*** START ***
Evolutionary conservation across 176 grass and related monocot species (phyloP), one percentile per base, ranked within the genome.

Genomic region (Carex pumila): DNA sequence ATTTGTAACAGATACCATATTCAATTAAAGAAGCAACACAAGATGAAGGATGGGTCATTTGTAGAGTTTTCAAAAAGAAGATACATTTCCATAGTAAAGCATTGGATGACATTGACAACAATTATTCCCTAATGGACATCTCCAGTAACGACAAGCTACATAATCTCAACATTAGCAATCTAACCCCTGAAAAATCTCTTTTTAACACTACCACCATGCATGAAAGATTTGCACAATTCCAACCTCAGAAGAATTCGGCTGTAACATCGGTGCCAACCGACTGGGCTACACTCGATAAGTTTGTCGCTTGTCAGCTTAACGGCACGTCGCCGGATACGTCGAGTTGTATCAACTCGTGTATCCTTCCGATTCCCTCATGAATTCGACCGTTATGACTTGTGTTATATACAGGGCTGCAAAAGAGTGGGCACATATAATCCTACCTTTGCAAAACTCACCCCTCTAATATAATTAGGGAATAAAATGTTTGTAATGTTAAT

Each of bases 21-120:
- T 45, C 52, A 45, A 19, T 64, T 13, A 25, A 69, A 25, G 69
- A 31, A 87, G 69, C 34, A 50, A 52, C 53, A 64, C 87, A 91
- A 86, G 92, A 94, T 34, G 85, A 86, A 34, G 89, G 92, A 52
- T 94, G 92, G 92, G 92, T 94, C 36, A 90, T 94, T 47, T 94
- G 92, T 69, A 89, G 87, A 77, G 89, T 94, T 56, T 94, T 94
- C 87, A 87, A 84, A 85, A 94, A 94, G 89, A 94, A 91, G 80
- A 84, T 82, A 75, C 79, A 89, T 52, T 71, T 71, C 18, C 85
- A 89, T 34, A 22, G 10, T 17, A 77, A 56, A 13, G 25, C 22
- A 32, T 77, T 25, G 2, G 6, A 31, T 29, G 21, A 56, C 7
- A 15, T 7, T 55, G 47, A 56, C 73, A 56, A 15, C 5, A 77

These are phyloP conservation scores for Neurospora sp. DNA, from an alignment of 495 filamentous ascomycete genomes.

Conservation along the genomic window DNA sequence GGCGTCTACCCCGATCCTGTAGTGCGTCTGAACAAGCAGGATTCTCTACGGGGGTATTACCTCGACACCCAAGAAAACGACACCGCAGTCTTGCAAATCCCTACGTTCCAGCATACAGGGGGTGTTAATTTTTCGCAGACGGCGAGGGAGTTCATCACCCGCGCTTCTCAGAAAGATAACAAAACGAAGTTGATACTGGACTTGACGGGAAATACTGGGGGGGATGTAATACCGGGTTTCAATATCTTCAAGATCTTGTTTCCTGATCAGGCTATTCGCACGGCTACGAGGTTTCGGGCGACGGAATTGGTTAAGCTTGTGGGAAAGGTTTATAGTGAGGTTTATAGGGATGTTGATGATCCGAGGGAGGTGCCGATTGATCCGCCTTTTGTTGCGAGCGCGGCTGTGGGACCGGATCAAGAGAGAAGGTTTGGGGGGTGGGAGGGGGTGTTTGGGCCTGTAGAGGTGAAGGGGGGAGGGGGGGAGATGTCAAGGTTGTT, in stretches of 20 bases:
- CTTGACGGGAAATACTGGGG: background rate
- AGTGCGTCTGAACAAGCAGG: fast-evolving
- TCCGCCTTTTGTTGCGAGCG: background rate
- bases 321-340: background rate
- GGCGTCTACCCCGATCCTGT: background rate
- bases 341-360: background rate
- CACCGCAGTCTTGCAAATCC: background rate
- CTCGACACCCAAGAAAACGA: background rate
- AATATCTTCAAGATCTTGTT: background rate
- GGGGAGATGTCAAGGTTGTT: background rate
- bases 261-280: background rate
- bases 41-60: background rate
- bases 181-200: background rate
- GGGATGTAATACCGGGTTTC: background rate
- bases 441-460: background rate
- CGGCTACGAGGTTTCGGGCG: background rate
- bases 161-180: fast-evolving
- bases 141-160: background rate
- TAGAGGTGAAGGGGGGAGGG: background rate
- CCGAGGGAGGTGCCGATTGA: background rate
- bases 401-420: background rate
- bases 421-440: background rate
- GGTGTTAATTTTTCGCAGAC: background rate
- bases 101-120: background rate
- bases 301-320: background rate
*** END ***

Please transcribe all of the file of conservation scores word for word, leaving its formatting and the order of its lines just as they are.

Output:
Evolutionary conservation across 176 grass and related monocot species (phyloP), one percentile per base, ranked within the genome.

Genomic region (Carex pumila): DNA sequence ATTTGTAACAGATACCATATTCAATTAAAGAAGCAACACAAGATGAAGGATGGGTCATTTGTAGAGTTTTCAAAAAGAAGATACATTTCCATAGTAAAGCATTGGATGACATTGACAACAATTATTCCCTAATGGACATCTCCAGTAACGACAAGCTACATAATCTCAACATTAGCAATCTAACCCCTGAAAAATCTCTTTTTAACACTACCACCATGCATGAAAGATTTGCACAATTCCAACCTCAGAAGAATTCGGCTGTAACATCGGTGCCAACCGACTGGGCTACACTCGATAAGTTTGTCGCTTGTCAGCTTAACGGCACGTCGCCGGATACGTCGAGTTGTATCAACTCGTGTATCCTTCCGATTCCCTCATGAATTCGACCGTTATGACTTGTGTTATATACAGGGCTGCAAAAGAGTGGGCACATATAATCCTACCTTTGCAAAACTCACCCCTCTAATATAATTAGGGAATAAAATGTTTGTAATGTTAAT

Each of bases 21-120:
- T 45, C 52, A 45, A 19, T 64, T 13, A 25, A 69, A 25, G 69
- A 31, A 87, G 69, C 34, A 50, A 52, C 53, A 64, C 87, A 91
- A 86, G 92, A 94, T 34, G 85, A 86, A 34, G 89, G 92, A 52
- T 94, G 92, G 92, G 92, T 94, C 36, A 90, T 94, T 47, T 94
- G 92, T 69, A 89, G 87, A 77, G 89, T 94, T 56, T 94, T 94
- C 87, A 87, A 84, A 85, A 94, A 94, G 89, A 94, A 91, G 80
- A 84, T 82, A 75, C 79, A 89, T 52, T 71, T 71, C 18, C 85
- A 89, T 34, A 22, G 10, T 17, A 77, A 56, A 13, G 25, C 22
- A 32, T 77, T 25, G 2, G 6, A 31, T 29, G 21, A 56, C 7
- A 15, T 7, T 55, G 47, A 56, C 73, A 56, A 15, C 5, A 77

These are phyloP conservation scores for Neurospora sp. DNA, from an alignment of 495 filamentous ascomycete genomes.

Conservation along the genomic window DNA sequence GGCGTCTACCCCGATCCTGTAGTGCGTCTGAACAAGCAGGATTCTCTACGGGGGTATTACCTCGACACCCAAGAAAACGACACCGCAGTCTTGCAAATCCCTACGTTCCAGCATACAGGGGGTGTTAATTTTTCGCAGACGGCGAGGGAGTTCATCACCCGCGCTTCTCAGAAAGATAACAAAACGAAGTTGATACTGGACTTGACGGGAAATACTGGGGGGGATGTAATACCGGGTTTCAATATCTTCAAGATCTTGTTTCCTGATCAGGCTATTCGCACGGCTACGAGGTTTCGGGCGACGGAATTGGTTAAGCTTGTGGGAAAGGTTTATAGTGAGGTTTATAGGGATGTTGATGATCCGAGGGAGGTGCCGATTGATCCGCCTTTTGTTGCGAGCGCGGCTGTGGGACCGGATCAAGAGAGAAGGTTTGGGGGGTGGGAGGGGGTGTTTGGGCCTGTAGAGGTGAAGGGGGGAGGGGGGGAGATGTCAAGGTTGTT, in stretches of 20 bases:
- CTTGACGGGAAATACTGGGG: background rate
- AGTGCGTCTGAACAAGCAGG: fast-evolving
- TCCGCCTTTTGTTGCGAGCG: background rate
- bases 321-340: background rate
- GGCGTCTACCCCGATCCTGT: background rate
- bases 341-360: background rate
- CACCGCAGTCTTGCAAATCC: background rate
- CTCGACACCCAAGAAAACGA: background rate
- AATATCTTCAAGATCTTGTT: background rate
- GGGGAGATGTCAAGGTTGTT: background rate
- bases 261-280: background rate
- bases 41-60: background rate
- bases 181-200: background rate
- GGGATGTAATACCGGGTTTC: background rate
- bases 441-460: background rate
- CGGCTACGAGGTTTCGGGCG: background rate
- bases 161-180: fast-evolving
- bases 141-160: background rate
- TAGAGGTGAAGGGGGGAGGG: background rate
- CCGAGGGAGGTGCCGATTGA: background rate
- bases 401-420: background rate
- bases 421-440: background rate
- GGTGTTAATTTTTCGCAGAC: background rate
- bases 101-120: background rate
- bases 301-320: background rate